Jethro Tull's Wild History of the Rock&Roll Ban at Red Rocks 1971


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It all started in 1971...

Tear gas and helicopter spotlights shone down amongst the crowd of people, emphasizing the chaos that was unfolding..

The popular and talented band Jethro Tull booked a show to play at an outdoor venue in the Colorado mountains called Red Rocks Amphitheater. This venue was beautiful, but was not legendary at this time.. it was just another medium size venue back then. So, Barry Fey, Jethro Tull's concert promoter decided to book the 10,000 capacity venue, not knowing what was to come. 

Red Rocks 1971

It's now June 10th in the year 1971 and the "school's out" concert is starting soon!.. Ian Anderson walks out onto the stage, boldy as ever but with tears in his eyes. In fact, all the band members have tears in their eyes. Up on stage amongst Anderson is Jeffery Hammond, Clive Bunker, Martin Barre, John Evan, and Barriemore Barlow (the drummer who is playing only his second show with the Jethro Tull since Clive Bunker's departure.) 

Before making it onstage, the band had just charged the gate where the police are blocking it just to get to the stage. The police said "You're not allowed to go back there," but Jethro Tull knew they needed to calm the audience themself. Once they made it to the stage, the policeman stood back, as they realized what needed to happen. Getting to the microphone, Anderson announces that everyone will hear a full set of music! Taking charge of the crowd's attention like an army general in war. He then tells the crowd to wear any articles of clothing over their mouths to breath better and directs parents with small children and babies to visit the impromptu hospital backstage. It is so packed in there, that people begin passing their young children and babies up through the crowd of people to get them away from the chaos.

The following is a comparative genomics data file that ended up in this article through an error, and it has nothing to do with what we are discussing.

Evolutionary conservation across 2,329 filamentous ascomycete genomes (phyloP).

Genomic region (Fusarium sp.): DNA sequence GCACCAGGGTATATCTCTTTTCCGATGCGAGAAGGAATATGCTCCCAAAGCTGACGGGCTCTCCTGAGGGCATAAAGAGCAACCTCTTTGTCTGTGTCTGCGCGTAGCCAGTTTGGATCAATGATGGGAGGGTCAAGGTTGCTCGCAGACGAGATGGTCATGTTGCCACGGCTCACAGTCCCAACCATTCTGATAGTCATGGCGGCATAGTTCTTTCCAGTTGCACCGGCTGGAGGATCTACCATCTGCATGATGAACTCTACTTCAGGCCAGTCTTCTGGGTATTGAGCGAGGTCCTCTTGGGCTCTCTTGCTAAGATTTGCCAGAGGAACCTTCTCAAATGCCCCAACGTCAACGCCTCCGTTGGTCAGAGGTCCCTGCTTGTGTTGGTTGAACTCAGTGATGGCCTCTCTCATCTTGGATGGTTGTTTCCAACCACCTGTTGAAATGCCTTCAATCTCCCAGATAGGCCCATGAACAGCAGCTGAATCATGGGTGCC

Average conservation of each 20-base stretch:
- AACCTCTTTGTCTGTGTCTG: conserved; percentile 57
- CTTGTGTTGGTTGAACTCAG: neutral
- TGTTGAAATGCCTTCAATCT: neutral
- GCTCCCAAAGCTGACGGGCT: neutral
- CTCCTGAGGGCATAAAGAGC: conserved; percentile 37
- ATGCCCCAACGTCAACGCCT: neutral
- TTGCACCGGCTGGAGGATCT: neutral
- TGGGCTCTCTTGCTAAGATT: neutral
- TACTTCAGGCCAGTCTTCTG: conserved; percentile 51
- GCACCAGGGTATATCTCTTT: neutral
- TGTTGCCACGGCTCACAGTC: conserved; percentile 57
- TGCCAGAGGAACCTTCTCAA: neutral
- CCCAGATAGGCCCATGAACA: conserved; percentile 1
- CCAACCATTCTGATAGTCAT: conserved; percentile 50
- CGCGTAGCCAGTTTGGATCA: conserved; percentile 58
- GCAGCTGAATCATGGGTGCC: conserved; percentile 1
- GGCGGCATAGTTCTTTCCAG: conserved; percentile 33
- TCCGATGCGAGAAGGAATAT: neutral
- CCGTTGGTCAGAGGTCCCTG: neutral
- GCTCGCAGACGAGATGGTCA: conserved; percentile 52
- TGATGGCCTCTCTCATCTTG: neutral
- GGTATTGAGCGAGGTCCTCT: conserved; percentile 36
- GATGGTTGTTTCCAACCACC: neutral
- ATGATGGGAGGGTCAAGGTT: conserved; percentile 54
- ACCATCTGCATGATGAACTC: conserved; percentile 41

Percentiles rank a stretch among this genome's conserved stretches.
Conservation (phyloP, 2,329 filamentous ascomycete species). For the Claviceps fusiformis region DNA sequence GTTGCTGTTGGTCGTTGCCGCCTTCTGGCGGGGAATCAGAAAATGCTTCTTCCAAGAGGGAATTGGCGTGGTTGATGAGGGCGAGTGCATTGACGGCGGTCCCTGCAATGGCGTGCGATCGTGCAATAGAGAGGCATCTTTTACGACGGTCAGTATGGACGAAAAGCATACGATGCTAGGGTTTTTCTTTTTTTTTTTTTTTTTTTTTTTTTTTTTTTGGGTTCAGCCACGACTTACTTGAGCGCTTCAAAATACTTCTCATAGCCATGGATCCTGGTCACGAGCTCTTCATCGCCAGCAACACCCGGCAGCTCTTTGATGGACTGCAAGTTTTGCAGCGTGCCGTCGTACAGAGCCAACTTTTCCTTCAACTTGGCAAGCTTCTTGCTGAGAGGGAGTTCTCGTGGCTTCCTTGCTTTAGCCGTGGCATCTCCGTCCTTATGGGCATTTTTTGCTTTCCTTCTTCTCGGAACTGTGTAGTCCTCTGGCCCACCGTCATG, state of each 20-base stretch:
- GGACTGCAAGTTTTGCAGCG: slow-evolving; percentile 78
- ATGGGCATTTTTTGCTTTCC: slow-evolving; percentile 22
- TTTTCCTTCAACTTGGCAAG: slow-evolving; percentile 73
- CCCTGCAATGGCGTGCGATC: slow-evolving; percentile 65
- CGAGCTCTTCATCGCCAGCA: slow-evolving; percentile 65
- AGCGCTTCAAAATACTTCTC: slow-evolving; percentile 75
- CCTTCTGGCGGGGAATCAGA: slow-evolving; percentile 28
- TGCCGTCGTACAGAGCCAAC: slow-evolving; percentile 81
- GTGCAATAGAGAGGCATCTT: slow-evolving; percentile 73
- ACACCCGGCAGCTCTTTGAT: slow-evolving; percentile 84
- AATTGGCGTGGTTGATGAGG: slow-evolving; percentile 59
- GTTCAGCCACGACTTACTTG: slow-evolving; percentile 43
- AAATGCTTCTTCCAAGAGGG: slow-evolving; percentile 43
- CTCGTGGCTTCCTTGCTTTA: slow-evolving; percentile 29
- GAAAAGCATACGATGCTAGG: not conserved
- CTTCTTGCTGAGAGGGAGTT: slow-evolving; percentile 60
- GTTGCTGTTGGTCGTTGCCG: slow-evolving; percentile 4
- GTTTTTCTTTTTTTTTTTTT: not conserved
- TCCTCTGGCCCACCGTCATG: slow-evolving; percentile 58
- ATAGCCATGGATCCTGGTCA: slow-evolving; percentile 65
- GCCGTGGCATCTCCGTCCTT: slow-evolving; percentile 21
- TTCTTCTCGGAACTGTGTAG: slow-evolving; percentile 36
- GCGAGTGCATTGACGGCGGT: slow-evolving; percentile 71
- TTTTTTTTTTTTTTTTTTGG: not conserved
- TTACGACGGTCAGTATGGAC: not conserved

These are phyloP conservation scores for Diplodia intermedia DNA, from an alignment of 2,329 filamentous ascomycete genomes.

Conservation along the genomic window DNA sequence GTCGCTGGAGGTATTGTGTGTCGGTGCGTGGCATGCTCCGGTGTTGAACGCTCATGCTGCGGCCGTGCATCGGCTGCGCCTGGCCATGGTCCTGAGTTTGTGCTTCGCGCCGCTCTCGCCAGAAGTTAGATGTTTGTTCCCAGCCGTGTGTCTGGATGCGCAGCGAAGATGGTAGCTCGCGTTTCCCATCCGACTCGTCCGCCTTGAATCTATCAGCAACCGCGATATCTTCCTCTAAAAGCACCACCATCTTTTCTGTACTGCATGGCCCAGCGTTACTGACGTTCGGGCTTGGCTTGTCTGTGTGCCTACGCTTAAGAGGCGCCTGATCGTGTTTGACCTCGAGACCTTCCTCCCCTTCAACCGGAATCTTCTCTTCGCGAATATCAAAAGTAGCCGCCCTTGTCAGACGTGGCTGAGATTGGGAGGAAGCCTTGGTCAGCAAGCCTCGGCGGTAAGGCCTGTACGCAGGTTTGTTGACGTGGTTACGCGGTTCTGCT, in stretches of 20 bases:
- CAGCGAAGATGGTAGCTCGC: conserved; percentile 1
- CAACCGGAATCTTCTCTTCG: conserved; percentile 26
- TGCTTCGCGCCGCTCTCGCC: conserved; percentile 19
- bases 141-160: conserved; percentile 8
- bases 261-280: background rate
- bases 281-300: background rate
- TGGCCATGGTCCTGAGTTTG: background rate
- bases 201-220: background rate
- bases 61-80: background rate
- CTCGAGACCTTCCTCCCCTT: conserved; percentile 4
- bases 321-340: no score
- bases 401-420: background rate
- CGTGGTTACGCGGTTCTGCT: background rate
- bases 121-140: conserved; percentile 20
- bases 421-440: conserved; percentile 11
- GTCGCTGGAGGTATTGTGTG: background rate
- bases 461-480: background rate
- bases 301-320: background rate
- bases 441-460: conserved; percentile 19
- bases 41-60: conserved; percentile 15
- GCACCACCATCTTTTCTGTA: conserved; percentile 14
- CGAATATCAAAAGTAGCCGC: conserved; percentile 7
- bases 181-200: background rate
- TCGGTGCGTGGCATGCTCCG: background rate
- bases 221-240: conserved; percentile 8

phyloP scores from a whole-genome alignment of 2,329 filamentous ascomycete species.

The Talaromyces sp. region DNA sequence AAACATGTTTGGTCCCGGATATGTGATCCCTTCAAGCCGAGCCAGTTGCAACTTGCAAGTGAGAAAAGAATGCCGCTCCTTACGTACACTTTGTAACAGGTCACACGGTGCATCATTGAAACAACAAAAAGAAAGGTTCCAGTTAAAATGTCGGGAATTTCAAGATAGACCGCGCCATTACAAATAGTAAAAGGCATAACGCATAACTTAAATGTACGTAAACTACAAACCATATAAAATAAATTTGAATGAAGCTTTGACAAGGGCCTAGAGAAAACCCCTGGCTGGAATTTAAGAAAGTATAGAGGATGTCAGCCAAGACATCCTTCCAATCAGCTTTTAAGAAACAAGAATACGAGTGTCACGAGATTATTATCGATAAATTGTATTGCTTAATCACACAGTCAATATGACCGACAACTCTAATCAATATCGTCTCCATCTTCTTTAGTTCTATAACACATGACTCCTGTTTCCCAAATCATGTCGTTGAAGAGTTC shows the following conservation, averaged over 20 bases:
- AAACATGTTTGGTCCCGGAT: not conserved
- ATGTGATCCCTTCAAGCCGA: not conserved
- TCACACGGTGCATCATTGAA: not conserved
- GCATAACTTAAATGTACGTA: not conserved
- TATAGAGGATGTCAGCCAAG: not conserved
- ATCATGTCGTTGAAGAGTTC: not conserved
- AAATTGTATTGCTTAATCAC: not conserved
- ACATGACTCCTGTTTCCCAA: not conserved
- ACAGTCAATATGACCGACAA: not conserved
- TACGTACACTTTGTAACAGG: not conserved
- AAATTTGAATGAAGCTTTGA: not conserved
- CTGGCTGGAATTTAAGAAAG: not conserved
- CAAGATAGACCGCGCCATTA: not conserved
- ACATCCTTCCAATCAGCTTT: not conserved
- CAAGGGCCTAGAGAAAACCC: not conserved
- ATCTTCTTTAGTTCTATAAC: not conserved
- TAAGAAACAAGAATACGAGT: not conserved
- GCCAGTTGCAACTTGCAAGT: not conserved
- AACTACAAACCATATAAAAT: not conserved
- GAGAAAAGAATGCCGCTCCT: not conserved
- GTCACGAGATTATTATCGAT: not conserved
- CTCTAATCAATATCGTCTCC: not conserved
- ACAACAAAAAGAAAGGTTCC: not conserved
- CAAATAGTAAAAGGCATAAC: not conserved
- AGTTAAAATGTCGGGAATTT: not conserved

Cop Car on Fire at Red Docks 1971

The band is trying to keep their composure as they look out across the sold-out crowd of 10,000 people, with an extra 2,000 more people forcing their way in. People are mimicking the free admission ambush just like they did at Woodstock almost 3 years ago. Bumrushing and climbing up the backside of Red Rocks to get in, only to be attacked with tear gas and stumble through the war zone of policeman and Jethro Tull fans. Suddenly, Ian Anderson began strumming his guitar and cawed "Welcome to World War Three."

Jethro Tull Red Rocks

As the band began it's set, chaos remained unfolding across Red Rocks. Fans climbing up the back of the amphitheater, policeman and civilians throwing rocks at one another, tear gas inhibiting people's reflexes, helicopter spotlights shrouding the crowd in spotlights... all resembled a strange war. Quite possibly it acts out the "war" between the United States and rock and roll. During the 60s and 70s, rock and roll was being rejected by the mainstream as they didn't understand it.

Riot at Red Rocks 1971

After the band's set came to an end, they were able to get away lying down in the back of a station wagon, hidden from the police under blankets. The next day, news of the chaotic event hit the papers. 

 Jethro Tull Concert Hits Papers

The aftermath of this concert, was a consequence many would come to hate and appreciate equally. The police chief and mayor of Denver both agreed to allow no more rock concerts play at Red Rocks. Even Fey, Jethro Tull's concert promoter, agreed to hold no more rock concerts there. With word of this rock and roll ban on Red Rocks, other venues in Denver decided to join the ban as well by prohibiting rock and roll shows. This ban lasted shortly until 1975, when Fey decided to sue the city of Denver. The judge ruled in Fey's favor stating to Denver officials: “Who do you think you are, czars? You’re going to tell the people what they should listen to?”

Rock and roll was once again restored to Red Rocks, and Barry Fey's "Summer of Stars" began in 1976, bringing the most fame and recognition to the beautiful outdoor venue. Let's never forget though, the audacity of Barry Fey, the wisdom of the Denver judge, and courage of the legendary band Jethro Tull.. rock and roll heroes. 

Barry Fey

To hear the entire 80 minute setlist that Jethro Tull played through chaos at Red Rocks in '71, you can click on our Spotify and Google Play playlists below: 

Click here for the Spotify playlist 

Click here for the Google Play playlist

Here is a YouTube link to a '82 keyboard solo similar to the one played between the 8th and 10th songs on their '71 Red Rocks setlist: click here

Jethro Tull 1971

Want a Custom Jethro Tull jacket or outfit? We got your back. Click here to make your Custom request. 

 


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